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Pandanus is a genus of monocots with about 600 known species. Plants vary in size from small shrubs less than 1 m tall, up to medium-sized trees 20 m tall, typically with a broad canopy and moderate growth rate. The trunk is stout, wide-branching, and ringed with many leaf scars. They commonly have many thick prop roots near the base, which provide support as the tree grows top-heavy with leaves, fruit, and branches. The leaves are strap-shaped, varying between species from 30 cm up to 2 m or more long, and from 1.5 cm up to 10 cm broad.
They are dioecious, with male and female flowers produced on different plants. The flowers of the male tree are 2-3 cm long and fragrant, surrounded by narrow, white bracts. The female tree produces flowers with round fruits that are also bract-surrounded. The fruits are globose, 10 to 20 cm in diameter, and have many prism-like sections, resembling the fruit of the pineapple. Typically, the fruit changes from green to bright orange or red as it matures. The fruit is edible.
P. odoratissimus is used for P. fascicularis or P. tectorius.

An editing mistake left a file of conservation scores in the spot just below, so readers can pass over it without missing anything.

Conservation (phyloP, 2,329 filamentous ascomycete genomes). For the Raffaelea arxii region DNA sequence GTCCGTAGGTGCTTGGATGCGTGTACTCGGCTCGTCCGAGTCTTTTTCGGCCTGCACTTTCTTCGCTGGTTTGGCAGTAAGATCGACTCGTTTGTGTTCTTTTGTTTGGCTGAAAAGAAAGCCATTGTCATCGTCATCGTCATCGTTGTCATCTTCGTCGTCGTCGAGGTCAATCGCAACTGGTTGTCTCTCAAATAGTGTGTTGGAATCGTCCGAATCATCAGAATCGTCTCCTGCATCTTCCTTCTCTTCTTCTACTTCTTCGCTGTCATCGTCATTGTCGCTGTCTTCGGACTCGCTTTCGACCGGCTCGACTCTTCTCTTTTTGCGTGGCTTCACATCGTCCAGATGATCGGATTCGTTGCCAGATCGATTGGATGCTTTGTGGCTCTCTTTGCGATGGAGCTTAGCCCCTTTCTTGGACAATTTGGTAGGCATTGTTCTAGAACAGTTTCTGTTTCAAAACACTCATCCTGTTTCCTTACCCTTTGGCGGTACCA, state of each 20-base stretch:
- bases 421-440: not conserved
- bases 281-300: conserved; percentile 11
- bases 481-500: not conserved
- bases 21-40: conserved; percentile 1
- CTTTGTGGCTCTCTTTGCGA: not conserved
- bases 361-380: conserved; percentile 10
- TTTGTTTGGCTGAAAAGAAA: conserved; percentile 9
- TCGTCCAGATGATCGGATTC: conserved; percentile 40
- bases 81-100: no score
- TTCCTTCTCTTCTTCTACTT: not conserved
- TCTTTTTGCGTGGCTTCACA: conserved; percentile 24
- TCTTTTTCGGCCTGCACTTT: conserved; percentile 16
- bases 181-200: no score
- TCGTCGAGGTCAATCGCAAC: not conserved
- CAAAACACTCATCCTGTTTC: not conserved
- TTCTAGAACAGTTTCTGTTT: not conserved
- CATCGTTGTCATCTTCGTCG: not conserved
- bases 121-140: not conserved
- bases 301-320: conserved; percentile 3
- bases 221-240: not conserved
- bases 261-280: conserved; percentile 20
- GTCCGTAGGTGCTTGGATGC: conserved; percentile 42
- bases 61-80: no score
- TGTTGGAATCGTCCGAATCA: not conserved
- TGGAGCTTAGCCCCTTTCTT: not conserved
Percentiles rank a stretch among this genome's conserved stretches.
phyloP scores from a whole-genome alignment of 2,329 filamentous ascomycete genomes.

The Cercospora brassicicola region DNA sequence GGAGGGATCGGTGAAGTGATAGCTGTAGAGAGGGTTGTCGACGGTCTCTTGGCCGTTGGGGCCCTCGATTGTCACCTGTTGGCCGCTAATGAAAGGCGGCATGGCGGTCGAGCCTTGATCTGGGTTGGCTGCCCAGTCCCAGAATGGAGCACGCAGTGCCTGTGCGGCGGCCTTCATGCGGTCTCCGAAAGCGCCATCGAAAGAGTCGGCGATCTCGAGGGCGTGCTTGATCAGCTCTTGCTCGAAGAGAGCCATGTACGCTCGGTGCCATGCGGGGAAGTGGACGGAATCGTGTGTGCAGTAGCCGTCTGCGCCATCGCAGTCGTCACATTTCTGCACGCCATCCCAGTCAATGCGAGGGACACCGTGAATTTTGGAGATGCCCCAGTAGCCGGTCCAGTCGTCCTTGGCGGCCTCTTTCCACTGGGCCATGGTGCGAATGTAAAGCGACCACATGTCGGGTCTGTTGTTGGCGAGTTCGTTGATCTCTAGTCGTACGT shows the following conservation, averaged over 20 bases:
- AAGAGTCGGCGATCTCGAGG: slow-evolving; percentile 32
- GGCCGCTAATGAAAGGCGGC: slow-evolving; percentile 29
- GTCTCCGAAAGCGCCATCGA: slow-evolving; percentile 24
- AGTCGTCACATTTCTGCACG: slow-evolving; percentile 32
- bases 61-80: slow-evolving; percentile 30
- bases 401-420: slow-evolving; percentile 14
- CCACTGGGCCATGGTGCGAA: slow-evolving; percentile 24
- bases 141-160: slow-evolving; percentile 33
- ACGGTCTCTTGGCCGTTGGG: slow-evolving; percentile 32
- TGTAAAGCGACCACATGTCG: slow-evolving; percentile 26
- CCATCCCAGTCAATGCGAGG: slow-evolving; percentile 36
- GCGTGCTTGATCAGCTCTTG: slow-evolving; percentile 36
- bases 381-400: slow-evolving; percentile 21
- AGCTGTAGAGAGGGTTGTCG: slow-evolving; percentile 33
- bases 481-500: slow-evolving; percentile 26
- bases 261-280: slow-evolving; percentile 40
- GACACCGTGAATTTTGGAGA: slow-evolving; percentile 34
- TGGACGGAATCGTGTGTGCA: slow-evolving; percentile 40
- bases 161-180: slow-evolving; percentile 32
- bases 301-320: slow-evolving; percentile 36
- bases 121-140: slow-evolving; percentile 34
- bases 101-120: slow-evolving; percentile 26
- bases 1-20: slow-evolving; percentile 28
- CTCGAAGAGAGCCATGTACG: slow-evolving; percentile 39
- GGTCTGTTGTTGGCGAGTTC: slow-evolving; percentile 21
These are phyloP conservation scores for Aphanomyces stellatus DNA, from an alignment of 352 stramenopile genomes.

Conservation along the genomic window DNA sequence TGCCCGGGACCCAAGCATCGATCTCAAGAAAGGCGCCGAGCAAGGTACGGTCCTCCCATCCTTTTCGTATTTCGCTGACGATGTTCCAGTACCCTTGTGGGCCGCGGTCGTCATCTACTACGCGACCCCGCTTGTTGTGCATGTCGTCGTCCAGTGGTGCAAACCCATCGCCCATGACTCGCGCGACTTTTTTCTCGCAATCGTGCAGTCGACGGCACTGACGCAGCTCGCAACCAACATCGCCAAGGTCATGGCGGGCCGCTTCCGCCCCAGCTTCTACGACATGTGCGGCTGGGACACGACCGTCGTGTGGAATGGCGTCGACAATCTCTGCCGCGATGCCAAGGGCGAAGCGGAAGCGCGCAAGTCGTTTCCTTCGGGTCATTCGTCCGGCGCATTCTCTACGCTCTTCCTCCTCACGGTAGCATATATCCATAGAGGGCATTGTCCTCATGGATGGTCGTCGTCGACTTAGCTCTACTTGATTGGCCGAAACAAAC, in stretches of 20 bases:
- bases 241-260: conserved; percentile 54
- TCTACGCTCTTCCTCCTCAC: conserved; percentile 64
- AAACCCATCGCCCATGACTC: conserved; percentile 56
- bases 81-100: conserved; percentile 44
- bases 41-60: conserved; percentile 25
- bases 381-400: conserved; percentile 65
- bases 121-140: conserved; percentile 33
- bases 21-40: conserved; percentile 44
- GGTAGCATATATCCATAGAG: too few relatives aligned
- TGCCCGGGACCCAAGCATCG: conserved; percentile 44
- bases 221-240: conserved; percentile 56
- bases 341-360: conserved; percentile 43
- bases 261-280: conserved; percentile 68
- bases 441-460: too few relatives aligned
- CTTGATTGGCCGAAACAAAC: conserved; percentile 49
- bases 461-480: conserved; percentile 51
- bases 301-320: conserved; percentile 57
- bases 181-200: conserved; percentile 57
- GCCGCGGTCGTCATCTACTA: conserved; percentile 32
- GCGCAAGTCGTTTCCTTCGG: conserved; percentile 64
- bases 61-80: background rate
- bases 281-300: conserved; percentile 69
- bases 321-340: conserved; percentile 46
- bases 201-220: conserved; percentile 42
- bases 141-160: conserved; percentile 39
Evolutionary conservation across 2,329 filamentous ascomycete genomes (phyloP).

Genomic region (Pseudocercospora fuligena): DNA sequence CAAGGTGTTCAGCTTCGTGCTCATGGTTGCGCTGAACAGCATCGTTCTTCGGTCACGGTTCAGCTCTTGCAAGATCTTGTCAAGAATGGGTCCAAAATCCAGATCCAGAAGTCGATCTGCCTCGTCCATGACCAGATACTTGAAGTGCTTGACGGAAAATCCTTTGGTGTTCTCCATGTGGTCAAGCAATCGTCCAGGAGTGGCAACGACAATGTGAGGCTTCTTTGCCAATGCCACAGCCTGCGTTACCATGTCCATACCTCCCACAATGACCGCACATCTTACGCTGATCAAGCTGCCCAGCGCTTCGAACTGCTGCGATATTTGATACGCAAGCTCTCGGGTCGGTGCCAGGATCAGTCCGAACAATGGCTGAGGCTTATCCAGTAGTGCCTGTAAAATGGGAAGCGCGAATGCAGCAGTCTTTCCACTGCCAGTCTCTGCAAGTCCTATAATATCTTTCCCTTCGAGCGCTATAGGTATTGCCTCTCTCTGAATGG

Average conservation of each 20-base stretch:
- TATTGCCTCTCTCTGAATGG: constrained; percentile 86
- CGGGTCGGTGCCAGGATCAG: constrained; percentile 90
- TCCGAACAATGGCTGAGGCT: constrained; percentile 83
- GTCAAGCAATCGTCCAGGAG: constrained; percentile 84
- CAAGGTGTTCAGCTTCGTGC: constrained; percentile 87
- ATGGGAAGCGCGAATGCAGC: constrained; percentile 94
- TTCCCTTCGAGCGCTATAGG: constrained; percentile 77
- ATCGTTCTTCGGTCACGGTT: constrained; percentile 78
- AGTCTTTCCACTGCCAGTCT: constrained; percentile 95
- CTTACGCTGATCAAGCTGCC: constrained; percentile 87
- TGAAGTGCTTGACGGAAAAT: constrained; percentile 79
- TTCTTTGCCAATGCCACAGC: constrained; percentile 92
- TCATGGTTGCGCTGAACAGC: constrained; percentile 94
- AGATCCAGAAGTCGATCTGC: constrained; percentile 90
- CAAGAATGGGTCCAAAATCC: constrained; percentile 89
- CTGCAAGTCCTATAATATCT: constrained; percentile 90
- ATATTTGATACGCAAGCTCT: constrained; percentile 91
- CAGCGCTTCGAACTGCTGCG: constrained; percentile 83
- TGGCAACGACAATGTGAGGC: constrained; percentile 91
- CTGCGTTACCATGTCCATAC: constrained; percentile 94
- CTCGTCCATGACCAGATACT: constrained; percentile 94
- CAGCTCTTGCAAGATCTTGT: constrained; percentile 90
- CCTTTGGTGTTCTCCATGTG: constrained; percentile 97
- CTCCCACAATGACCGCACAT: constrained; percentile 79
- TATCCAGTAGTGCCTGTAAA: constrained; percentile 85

Pandan (P. amaryllifolius) leaves are used in Southeast Asian cooking to add a distinct aroma to rice and curry dishes such as nasi lemak, kaya ('jam') preserves, and desserts such as pandan cake. They are known as daun pandan in Indonesian and Malay; and 斑蘭 (bān lán) in Mandarin. Fresh leaves are typically torn into strips, tied in a knot to facilitate removal, placed in the cooking liquid, then removed at the end of cooking. Dried leaves and bottled extract may be bought in some places.
Throughout Oceania almost every part of the plant is used, with various species different from those used in Southeast Asian cooking. Pandanus trees provide materials for housing, clothing and textiles, food, medication, decorations, fishing, religious uses and the manufacture of Dilly Bags (carrying bags). Most important are the mats, which are handwoven from the dried leaves.
Pandan is said to be a restorative, deodorant, indolent and phylactic, promoting a feeling of wellbeing and acting as a counter to tropical lassitude. It may be chewed as a breath sweetener or used as a preservative on foods. It is also said to have flavonoids which are believed to have a variety of healthful properties, including antiviral, anti-allergen, antiplatelet, anti-inflammatory, and antioxidant.
Cockroaches tends to dislike the smell of pandan leaves. In Asia, a car infested with cockroaches can generally be rid of the cockroaches by leaving a handful of fresh pandan leaves overnight in the vehicle.